Compassionate Care Benefits Now Available to Employees

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During the last twenty-four months in Ontario we have had a federal election, provincial election and municipal elections. As a result, leaders with new mandates have been, and will be, introducing various pieces of legislation which they hope will benefit our communities.

One change which became affective early this year which many people are not aware of was the Compassionate Care Benefit. This is a federally regulated program which results from amendments to the Employment Insurance Act (“EI Act”) and its Regulations. The Compassionate Care Leave Program allows for up to six weeks of employment insurance benefits for some employees to provide care and support for terminally ill family members. This will provide financial benefits to people who have serious ill family members, many of whom are in hospital. The benefits start after a two week unpaid waiting period.

What is Covered

Under the EI Regulations, “care and support” has been defined to mean:

  • providing psychological or emotional support;
  • arranging for care by a third party; or
  • directly providing or participating in the care.
  • Employees of federally regulated employers can receive Compassionate Care Benefits to care for one of the following family members:
  • the employee’s child or the child of the employee’s spouse or common-law partner;
  • the employee’s wife/husband or common-law partner;
  • the employee’s mother or father;
  • the employee’s father’s wife or mother’s husband; or
  • the common-law partner of the employee’s father or mother.

Under the EI Act, “common-law partner” means a person who has been living in a conjugal relationship with that person for at least a year.

Eligibility Requirements

An employee must meet two requirements in order to receive compassionate care benefits.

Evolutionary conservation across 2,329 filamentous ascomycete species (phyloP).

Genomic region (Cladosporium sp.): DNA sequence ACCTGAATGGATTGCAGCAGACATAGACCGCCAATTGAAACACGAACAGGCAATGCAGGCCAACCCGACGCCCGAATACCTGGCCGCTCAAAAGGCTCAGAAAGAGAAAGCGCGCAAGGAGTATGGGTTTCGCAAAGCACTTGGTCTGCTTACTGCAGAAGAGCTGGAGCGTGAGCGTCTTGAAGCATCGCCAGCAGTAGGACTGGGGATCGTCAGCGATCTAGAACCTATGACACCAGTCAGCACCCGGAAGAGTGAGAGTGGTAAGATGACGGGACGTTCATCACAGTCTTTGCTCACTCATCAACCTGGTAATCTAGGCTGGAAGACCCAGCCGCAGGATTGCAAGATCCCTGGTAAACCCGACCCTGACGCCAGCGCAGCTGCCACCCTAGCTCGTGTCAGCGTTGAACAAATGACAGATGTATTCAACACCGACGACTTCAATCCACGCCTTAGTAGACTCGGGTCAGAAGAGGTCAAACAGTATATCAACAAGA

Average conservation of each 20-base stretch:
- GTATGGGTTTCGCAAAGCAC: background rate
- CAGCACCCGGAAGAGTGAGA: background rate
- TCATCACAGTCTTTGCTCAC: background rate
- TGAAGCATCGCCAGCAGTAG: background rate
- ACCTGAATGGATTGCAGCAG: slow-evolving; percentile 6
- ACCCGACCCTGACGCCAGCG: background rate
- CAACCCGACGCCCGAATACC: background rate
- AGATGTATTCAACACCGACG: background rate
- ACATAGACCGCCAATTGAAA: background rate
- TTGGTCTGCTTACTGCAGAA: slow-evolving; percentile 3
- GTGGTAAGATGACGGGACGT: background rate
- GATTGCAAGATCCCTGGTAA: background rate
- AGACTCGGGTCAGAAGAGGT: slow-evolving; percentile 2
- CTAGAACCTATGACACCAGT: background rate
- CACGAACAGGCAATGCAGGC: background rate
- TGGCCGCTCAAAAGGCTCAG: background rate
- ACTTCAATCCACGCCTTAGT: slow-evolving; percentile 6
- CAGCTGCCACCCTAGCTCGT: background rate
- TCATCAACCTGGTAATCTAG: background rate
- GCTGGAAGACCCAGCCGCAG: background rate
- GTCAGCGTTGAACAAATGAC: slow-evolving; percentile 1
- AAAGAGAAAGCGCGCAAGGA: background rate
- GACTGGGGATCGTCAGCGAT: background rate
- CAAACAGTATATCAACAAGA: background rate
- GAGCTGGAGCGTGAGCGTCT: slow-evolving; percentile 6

First, the employee must have at least 600 hours of insurable employment within the qualifying period. The qualifying period is the shorter of (a) the 52-week period immediately before the start date of the employee’s claim; or (b) the period since the start of a previous EI claim, if that claim started during the 52 week period.

Second, in order to be eligible, the employee must obtain medical proof of the family members’ condition. The employee must provide a medical certificate confirming that the ill family member needs care or support and is at significant risk of death within twenty-six (26) weeks. A special medical certificate called a “medical certificate for employment insurance compassionate care benefits” must be completed and signed by a medical doctor or other medical practitioner authorized to treat the gravely ill family member. Another medical practitioner, such as a nurse practitioner, is acceptable if the gravely ill family member is: outside Canada; in a location where treatment by a medical doctor is limited or not accessible; and a medical doctor has authorized the other medical practitioner to treat the ill family member.